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Trust cloning: Harder than we thought?




The CGT exemption for assets passing to a cloned trust has always seemed too good to be true.

A recent ATO document signals that the Office is setting a very high standard for the exemption that, in many cases, may be impossible to satisfy.

What’s changed?

In December 2007, the ATO released an informal note in the Tax Professionals section of its website entitled simply ‘Trust Cloning’.

The document draws attention to the critical importance of the two trusts having beneficiaries and terms that are absolutely identical in effect, not just in language.

What are the problems?

The ATO document identifies two common pitfalls.

First, if the original trust excludes ‘the trustee’ as a beneficiary, the cloned trust must exclude the same person or company from benefitting; merely excluding ‘the trustee’ from the cloned trust will not work if there are different trustees.

Second, in the common case where the beneficiaries include ‘the trustee of any trust in which a named beneficiary has an interest’, the ATO argues that the original and cloned trusts end up with each other as beneficiaries. This means that the beneficiaries are not identical and the CGT exemption will not apply.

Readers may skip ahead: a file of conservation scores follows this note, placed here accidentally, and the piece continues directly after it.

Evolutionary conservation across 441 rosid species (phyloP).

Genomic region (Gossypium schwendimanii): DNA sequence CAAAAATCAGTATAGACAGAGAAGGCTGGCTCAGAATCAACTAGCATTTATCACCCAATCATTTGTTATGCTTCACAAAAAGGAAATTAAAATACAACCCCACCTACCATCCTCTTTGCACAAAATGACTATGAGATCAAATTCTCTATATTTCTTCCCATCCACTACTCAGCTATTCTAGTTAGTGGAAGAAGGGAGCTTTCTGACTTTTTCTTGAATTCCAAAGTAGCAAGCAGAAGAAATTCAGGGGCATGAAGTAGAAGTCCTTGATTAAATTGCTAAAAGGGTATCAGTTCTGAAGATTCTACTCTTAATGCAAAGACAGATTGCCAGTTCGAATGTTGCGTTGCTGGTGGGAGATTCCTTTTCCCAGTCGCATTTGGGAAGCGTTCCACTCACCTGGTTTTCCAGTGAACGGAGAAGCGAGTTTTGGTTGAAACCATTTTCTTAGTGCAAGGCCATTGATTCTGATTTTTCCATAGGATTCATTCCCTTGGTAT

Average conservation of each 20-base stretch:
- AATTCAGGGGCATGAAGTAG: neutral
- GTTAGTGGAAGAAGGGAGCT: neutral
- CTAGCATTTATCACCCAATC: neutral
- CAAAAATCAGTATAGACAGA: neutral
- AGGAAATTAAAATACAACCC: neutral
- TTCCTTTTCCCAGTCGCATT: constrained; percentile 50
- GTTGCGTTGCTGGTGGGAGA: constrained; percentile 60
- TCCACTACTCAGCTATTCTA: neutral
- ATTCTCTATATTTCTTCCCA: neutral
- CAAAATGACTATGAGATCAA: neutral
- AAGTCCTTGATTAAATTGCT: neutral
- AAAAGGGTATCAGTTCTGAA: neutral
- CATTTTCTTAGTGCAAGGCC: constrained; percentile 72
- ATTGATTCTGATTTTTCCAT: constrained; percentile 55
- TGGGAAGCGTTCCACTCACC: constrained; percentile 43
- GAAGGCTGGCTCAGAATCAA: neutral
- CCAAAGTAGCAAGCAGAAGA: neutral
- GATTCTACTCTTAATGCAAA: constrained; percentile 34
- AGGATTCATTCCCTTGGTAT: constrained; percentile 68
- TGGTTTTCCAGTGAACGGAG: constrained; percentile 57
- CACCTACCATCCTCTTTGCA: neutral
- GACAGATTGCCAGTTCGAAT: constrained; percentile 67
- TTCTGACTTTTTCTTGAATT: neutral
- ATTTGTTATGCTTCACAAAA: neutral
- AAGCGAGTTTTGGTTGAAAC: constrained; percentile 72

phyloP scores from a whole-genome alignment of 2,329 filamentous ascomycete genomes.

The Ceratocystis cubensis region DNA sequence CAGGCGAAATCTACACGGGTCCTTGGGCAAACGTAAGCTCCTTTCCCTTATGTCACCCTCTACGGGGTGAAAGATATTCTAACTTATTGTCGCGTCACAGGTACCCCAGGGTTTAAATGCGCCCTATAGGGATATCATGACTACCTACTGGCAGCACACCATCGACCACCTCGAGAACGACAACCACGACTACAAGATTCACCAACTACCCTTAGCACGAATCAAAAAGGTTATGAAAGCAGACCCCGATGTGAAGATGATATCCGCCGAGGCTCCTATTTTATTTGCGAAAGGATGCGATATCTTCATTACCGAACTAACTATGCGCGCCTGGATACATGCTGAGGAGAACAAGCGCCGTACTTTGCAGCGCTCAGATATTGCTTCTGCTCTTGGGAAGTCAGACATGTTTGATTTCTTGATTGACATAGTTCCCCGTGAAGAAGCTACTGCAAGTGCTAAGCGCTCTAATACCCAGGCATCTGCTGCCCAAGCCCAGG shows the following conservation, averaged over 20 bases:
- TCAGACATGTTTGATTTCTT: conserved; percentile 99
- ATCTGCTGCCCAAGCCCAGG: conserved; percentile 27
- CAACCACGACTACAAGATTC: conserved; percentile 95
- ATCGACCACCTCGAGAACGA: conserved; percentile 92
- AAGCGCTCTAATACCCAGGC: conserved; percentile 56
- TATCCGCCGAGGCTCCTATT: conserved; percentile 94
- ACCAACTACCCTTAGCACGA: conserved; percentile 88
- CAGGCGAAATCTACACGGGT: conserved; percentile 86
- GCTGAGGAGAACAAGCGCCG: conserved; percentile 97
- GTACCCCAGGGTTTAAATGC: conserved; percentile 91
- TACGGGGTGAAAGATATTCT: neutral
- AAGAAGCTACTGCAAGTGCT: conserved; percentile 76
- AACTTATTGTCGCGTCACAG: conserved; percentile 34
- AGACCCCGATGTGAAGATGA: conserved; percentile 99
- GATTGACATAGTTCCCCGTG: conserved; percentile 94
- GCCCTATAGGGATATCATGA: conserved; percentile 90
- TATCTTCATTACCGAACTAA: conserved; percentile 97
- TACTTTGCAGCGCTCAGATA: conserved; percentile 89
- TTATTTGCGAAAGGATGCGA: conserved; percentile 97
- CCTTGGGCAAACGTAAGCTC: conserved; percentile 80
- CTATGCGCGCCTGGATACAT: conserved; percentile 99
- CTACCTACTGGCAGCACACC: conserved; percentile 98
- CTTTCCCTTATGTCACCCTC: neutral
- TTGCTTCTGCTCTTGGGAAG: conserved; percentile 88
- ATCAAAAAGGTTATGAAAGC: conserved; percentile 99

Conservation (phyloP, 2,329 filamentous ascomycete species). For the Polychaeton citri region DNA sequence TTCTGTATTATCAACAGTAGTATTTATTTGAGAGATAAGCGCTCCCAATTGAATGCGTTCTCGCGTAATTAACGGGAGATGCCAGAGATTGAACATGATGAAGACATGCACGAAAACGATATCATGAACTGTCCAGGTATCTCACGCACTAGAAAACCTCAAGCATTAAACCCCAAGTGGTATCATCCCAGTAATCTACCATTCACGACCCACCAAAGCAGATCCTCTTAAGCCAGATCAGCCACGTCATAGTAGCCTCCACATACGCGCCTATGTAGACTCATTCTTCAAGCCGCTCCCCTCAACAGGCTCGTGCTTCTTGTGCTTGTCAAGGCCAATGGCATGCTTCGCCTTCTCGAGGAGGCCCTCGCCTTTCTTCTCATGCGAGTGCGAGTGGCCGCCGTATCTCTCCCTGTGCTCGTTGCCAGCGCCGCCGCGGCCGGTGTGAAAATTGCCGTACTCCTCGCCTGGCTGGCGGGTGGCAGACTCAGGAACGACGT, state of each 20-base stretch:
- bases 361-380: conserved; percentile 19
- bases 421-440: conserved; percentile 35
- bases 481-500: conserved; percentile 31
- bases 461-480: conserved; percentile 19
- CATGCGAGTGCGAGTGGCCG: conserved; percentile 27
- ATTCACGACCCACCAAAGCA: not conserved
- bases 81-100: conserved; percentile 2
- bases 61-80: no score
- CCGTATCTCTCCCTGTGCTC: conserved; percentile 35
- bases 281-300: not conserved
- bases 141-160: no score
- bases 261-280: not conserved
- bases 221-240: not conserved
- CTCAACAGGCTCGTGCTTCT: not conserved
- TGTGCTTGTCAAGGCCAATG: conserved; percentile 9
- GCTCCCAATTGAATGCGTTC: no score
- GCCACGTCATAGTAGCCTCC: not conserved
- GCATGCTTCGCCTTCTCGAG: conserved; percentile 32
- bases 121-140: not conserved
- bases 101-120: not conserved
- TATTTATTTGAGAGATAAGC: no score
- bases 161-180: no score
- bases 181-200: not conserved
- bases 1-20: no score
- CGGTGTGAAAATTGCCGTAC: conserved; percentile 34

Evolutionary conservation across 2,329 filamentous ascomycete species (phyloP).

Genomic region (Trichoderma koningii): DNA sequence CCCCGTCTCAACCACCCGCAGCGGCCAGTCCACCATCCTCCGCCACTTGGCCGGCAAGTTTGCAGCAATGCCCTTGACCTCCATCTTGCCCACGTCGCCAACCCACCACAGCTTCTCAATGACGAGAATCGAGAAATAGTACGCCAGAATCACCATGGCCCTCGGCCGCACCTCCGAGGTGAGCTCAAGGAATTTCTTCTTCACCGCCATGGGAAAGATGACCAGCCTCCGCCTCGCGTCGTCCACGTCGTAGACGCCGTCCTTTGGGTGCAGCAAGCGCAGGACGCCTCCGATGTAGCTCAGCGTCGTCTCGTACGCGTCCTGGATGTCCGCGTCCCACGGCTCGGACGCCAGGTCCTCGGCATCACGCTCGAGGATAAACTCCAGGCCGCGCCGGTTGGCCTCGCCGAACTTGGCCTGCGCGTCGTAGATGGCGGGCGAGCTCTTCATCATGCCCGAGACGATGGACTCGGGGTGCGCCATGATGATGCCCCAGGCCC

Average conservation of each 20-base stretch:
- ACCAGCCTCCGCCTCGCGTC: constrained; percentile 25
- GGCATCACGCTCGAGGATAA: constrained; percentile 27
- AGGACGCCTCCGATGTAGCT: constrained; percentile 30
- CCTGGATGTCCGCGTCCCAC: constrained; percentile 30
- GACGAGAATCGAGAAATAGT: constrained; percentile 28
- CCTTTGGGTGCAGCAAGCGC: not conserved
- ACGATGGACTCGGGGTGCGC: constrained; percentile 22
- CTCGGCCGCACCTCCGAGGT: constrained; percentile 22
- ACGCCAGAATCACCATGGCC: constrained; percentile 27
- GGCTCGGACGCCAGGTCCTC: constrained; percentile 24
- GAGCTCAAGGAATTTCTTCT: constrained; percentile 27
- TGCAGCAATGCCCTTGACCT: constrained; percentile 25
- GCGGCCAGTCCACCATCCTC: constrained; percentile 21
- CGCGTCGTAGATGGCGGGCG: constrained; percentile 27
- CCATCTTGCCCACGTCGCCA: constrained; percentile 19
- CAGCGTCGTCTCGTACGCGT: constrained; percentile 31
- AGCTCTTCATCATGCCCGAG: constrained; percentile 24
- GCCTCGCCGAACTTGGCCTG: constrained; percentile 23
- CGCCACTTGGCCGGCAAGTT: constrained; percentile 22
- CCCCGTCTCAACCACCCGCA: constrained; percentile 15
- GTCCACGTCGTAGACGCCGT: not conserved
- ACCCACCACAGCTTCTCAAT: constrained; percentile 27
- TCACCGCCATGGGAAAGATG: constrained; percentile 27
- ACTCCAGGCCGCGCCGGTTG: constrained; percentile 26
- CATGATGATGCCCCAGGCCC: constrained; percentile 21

What are the solutions?

In most cases, the first issue can be managed by careful drafting, but the second is more difficult and may require alterations to the original deed before cloning – with the ever-present threat of triggering a resettlement.

The Commissioner is currently considering representations by trust practitioners on the issue and we hope that a less restrictive position will result. In the meantime, a private ruling remains the best way to manage the risk if cloning is an essential part of any strategy.

How can Fleming Muntz help?

Fleming Muntz has experienced trust lawyers who are familiar with recent developments in all aspects of trust law. We can advise on complex trust restructuring, vesting and resettlement issues, together with the compliance aspects of any trust transaction.

Important fine print

This update is for general information only. It is not a complete guide to the area of law. Competent advice should be obtained before taking any action.

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